Inspired by the Georgia Tech zinc biosensor, the Lambert High School iGEM Team studied protein degradation to enhance the development of modern biosensors. Today, biosensors are complex biological systems that provide a more reliable and affordable alternative to expensive diagnostic tests. However, in many biosensors, the overexpression of one pigment over another can result in inaccurate readings and subsequently faulty diagnosis.For example, in the hypothetical biosensor X, the system is designed such that it will express purple when the concentration of X is less than 4𝞵M, orange when the concentration of X is between 4𝞵M and 6𝞵M, and red when the concentration of X is between 6𝞵M and 10𝞵M. However, due to leakiness that may exist in the system or fluctuations in the affinities of the biosensing promoters, the purple reporter is overexpressed, as evident by the figure the below.

To address this issue, the Lambert iGEM Team devised a “switch” - a genetically engineered construct that degrades SsrA-tagged proteins upon induction by IPTG. Ultimately, our main goal was to quantify the relative strength of degradation and subsequently further characterize a known protease system.

In bacterial cells, SsrA is a monocistronic gene that codes for a specialized strand of RNA known as tmRNA; tmRNA is responsible for rescuing ribosomes from abnormally truncated mRNA templates that lack terminator codons.

This process is the SsrA-tagged degradation pathway, whereby tmRNA binds with the ribosome and cotranslationally adds a degradation tag to the defective mRNA strand, hence marking the nascent polypeptide for degradation. (Tao et. al., 2015) In effect, this degradation tag, called the SsrA tag, serves as protein quality control in the cell by preventing the accumulation of aberrant and incomplete proteins. (Keiler et. al., 1996) These tagged proteins are then transported to some protease by a bacterial adaptor. In E. coli cells, SspB is the bacterial adapter that transports tagged proteins to the ClpXP protease. Because this pathway is the most common form of proteolysis in prokaryotes, we decided to exploit this pathway to control the overexpression of pigments in biosensors.

ClpXP is classified as an ATP dependent protease (ATPase) that harnesses energy released from ATP hydrolysis to render protein degradation. Moreover, ClpXP is a protein mechanism that is composed of two separate proteins - ClpX and ClpP. ClpX is the protein that unfolds and translocates the tagged protein into a sequestered proteolytic compartment in ClpP; ClpP is the protein that breaks the individual covalent bonds (polypeptide bonds) that exist between the individual amino acids of the primary structure of the protein.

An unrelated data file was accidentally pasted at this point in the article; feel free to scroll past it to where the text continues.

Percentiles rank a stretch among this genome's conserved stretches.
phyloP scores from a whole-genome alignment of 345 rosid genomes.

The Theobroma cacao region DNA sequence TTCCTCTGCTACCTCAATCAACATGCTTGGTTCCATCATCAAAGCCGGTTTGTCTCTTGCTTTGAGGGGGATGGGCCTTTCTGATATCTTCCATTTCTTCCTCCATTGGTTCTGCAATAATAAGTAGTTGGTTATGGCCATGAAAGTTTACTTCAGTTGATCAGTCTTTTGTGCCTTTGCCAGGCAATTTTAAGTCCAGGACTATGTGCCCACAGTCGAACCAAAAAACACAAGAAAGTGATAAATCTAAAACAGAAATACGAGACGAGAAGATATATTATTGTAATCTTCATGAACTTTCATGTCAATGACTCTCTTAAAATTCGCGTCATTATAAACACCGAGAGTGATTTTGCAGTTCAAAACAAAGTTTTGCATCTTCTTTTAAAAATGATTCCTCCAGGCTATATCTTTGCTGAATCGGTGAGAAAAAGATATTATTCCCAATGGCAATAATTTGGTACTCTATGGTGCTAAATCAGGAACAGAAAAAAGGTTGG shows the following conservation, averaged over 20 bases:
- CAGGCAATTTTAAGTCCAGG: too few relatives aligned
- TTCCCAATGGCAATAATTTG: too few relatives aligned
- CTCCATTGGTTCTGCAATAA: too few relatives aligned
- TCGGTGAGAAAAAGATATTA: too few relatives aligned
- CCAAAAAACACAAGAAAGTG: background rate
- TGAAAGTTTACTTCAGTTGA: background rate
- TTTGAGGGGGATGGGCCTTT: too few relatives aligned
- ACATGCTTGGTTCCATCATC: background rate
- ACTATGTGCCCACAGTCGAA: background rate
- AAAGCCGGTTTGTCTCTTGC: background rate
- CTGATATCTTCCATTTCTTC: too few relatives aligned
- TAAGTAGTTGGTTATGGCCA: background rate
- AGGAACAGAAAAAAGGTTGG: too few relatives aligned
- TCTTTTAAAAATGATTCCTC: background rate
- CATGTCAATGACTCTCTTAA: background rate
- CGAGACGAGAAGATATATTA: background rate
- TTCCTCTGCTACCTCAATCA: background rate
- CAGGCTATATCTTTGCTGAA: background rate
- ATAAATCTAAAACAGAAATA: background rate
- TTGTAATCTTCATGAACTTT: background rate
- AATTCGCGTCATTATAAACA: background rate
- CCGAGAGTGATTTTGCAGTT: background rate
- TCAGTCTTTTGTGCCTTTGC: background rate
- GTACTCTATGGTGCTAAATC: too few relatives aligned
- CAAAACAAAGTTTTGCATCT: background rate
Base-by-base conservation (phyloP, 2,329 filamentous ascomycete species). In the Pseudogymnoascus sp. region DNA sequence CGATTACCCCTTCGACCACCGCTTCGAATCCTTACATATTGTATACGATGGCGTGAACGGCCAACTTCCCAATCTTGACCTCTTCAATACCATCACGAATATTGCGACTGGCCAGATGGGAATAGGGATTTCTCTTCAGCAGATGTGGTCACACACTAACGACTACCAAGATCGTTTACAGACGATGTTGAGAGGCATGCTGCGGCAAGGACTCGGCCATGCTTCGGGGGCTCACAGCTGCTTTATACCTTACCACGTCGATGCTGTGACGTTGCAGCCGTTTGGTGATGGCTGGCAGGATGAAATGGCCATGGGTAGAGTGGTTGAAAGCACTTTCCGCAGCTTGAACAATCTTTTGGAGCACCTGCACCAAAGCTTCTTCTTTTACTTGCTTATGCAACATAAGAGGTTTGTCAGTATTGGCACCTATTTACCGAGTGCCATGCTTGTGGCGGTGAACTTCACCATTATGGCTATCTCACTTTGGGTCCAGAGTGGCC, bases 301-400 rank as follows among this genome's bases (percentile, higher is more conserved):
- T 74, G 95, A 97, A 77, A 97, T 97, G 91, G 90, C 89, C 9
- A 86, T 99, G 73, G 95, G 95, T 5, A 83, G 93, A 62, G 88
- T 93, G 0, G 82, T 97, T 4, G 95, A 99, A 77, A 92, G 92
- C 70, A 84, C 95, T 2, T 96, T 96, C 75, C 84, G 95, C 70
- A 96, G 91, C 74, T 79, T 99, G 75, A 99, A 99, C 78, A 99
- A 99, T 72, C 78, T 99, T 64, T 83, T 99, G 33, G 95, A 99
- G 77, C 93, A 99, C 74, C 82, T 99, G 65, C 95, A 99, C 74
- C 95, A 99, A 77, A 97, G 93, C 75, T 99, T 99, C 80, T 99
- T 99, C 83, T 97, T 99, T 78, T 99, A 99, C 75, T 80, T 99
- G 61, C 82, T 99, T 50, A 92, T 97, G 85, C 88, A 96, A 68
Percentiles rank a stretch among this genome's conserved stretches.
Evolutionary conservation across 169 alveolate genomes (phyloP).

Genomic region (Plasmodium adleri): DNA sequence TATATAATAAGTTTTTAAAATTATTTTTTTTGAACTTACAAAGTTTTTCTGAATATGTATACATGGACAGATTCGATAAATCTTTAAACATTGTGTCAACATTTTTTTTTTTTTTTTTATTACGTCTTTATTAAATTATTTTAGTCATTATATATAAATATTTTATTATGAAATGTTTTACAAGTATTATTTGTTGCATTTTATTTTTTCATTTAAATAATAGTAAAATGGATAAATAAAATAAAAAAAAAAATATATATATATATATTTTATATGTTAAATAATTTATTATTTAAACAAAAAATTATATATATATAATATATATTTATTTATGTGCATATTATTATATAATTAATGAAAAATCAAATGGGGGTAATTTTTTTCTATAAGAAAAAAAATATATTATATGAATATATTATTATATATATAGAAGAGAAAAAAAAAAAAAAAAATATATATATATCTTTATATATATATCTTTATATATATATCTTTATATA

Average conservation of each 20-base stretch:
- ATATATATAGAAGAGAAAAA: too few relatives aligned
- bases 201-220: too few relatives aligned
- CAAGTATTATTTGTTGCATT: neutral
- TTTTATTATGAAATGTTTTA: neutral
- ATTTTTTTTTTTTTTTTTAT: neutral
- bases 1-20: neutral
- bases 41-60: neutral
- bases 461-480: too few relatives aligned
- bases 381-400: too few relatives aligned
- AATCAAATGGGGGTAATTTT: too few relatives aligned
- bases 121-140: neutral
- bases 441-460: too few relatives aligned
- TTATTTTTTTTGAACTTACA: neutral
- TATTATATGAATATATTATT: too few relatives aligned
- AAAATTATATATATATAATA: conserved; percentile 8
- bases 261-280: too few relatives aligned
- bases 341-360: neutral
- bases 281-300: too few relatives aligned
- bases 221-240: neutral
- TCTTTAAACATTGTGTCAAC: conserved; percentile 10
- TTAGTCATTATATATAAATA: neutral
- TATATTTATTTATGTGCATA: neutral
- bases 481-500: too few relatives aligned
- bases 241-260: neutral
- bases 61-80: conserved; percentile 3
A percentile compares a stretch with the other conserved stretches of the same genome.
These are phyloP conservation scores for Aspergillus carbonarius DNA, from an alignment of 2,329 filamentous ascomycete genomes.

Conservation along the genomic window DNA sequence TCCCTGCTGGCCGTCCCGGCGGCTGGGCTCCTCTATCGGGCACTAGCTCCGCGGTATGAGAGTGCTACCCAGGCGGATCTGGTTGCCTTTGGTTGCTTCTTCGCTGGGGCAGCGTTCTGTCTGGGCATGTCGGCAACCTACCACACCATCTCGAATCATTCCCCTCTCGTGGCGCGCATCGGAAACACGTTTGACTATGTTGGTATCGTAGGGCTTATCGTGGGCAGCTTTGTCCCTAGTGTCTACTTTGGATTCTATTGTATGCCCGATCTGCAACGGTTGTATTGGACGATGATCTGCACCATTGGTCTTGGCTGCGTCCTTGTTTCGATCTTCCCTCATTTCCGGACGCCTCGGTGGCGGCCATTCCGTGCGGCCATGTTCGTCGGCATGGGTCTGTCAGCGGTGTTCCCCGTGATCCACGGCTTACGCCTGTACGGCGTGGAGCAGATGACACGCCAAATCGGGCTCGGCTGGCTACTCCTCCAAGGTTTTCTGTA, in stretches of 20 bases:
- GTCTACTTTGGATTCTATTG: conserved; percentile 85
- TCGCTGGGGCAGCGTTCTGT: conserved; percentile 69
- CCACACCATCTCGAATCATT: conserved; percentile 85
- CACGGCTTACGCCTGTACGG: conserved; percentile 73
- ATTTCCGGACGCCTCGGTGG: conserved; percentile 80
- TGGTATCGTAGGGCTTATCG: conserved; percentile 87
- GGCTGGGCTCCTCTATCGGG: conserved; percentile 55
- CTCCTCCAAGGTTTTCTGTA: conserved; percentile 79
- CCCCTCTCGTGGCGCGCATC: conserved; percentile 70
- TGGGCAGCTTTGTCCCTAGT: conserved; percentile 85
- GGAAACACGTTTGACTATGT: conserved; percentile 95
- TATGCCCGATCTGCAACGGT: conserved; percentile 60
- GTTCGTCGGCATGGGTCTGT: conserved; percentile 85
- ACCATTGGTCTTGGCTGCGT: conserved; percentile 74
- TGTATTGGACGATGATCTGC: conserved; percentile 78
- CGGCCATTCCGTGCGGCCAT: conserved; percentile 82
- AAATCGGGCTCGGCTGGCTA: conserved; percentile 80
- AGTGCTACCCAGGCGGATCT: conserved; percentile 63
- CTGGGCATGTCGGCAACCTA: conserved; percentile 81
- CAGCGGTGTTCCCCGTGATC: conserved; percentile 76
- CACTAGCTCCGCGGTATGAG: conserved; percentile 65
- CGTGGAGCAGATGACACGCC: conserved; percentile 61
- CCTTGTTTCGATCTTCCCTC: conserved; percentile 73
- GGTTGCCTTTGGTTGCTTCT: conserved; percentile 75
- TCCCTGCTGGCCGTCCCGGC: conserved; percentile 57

Accordingly, we devised an inducible genetic construct to study how ClpXP degrades SsrA-tagged GFP and chromoproteins. We grew these constructs in DH10 E. coli strains; however, since the DH10 strains have naturally occurring ClpXP, we decided to grow these constructs in Keio Wild knockout strains to accurately quantify the relative strength of degradation. We were able to successfully grow our constructs in the Keio ClpP Knockout strains and one of the constructs in the Keio Wild strain, but due to the time constraints, we were unable to gain any results with the ClpX Knockout strain. We used the fluorescent plate reader at the Styczynski Lab to obtain these results. Ultimately, the main goal of our project was to measure the relative strength of degradation of a tagged reporter and consequently further characterize a protease mechanism.

Improving Previous Parts

Our 2016 iGEM team used existing Biobrick parts from the Uppsala team (BBa_K1033906) and also the Endy Lab (BBa_M0050-LAA, M0052-DAS). We furthered Edinburgh’s work by expanding upon their experiments with GFP and the degradation tags, replacing GFP with the tsPurple chromoprotein and characterizing the ClpXP system.

We first obtained the tsPurple sequence from the 2013 Uppsala iGEM wiki page. The sequence was ordered online from IDT, hydrated, and assembled with 3A assembly to create our constructs. We obtained the tsPurple with no degradation tag, tsPurple with the LAA degradation tag, and tsPurple with the DAS degradation tag. The degradation tags were obtained from the Endy Lab sequencing and correspond to strong degradation for LAA and moderate for DAS.

We sought to improve upon the LAA and DAS degradation tags by demonstrating their relative strength in degrading the tsPurple chromoprotein and to improve upon the characterization of the tsPurple gene so that its relative degradation may be present for anyone who needs it.


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